Choosing the right bird feeder is as important as choosing the right seed. Different seeds will attract different types of birds, so knowing who likes what may be important! Contrary to popular belief, bird seeds are not “inert.” They will sprout under the right conditions. If spillage is a problem at your feeders, clean up the shells and husks regularly to prevent unwanted plant growth.
Corn is found in many commercial birdseed mixes. A corn feeder will attract blackbirds, blue jays, doves, pigeons and sparrows.
Millet is among the most common component of commercial seed mixes. It is small, round and hard. Most birds don’t really like millet, but millet feeders will attract blackbirds, doves, pigeons and sparrows. Many bird enthusiasts don’t use millet feeds because they appeal largely to “common” birds.
Many bird enthusiasts don’t appreciate jays. They’re noisy and aggressive toward other birds, and can clear out a feeder instantly. If you want the jays to steer clear of your primary feeders, set up a “nuisance” feeder especially for jays, and fill it with milo. Milo will also attract pigeons and doves, but it is generally unappealing to other species.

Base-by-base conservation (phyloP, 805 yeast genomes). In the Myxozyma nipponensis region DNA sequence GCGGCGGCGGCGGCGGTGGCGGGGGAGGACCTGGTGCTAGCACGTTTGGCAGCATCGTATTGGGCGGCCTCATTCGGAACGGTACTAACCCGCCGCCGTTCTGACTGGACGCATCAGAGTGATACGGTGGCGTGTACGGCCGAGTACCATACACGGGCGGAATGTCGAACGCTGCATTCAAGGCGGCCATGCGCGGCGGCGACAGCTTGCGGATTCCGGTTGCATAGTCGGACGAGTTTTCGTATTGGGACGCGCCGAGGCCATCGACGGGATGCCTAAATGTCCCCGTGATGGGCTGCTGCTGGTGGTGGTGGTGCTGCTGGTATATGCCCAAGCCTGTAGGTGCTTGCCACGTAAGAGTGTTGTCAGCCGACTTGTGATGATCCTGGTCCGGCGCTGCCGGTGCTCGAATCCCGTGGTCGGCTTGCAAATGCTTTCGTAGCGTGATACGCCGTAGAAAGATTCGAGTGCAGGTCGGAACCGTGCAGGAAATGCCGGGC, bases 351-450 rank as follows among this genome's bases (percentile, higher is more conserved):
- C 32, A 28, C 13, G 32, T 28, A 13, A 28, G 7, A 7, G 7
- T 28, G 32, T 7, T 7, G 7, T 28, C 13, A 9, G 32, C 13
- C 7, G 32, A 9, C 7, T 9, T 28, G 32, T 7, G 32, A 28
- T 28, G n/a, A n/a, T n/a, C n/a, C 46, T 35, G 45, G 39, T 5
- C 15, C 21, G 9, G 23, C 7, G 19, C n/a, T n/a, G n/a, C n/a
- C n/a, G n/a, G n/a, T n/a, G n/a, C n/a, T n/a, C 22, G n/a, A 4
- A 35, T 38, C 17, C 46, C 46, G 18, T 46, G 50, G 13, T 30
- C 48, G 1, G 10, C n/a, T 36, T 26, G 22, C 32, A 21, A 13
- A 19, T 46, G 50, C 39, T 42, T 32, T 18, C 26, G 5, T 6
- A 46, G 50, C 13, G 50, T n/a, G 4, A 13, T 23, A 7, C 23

Suet is a good wintertime treat for birds that winter in place. You can purchase ready-made suet cakes or you can make your own using suet purchased from the meat counter at your local supermarket. Suet is made from rendered fat (usually beef) and can go bad if it is not properly prepared. If you don’t use ready-made suet cakes, avoid providing suet in warm weather. Suet cakes are rolled in birdseed, dried fruits and grains, and hang in a special suet cage. Suet will attract chickadees, jays, nuthatches, titmice and woodpeckers. Clean the suet cage carefully between cakes.
Sunflower seeds are a staple of most commercial bird feed mixes. While there are different types of sunflower seed, black oil sunflower seeds are most commonly used. If you stock your feeder with sunflower seeds, you can expect to see blackbirds, blue jays, cardinals, chickadees, finches, grosbeaks, nuthatches, sparrows, titmice, and woodpeckers.
Songbirds absolutely adore thistle. This very small black seed will attract finches, but most other birds leave it alone because they can get a fuller meal with different seed varieties.
Most commercial feeds contain a large amount of millet. Millet-based feeds are less expensive, but tend to appeal only to a limited number of birds. Single-seed feeds tend to be much more expensive. If you want to limit the number of common birds at your feeders, look for seed mixes that will attract the kinds of birds you want to see.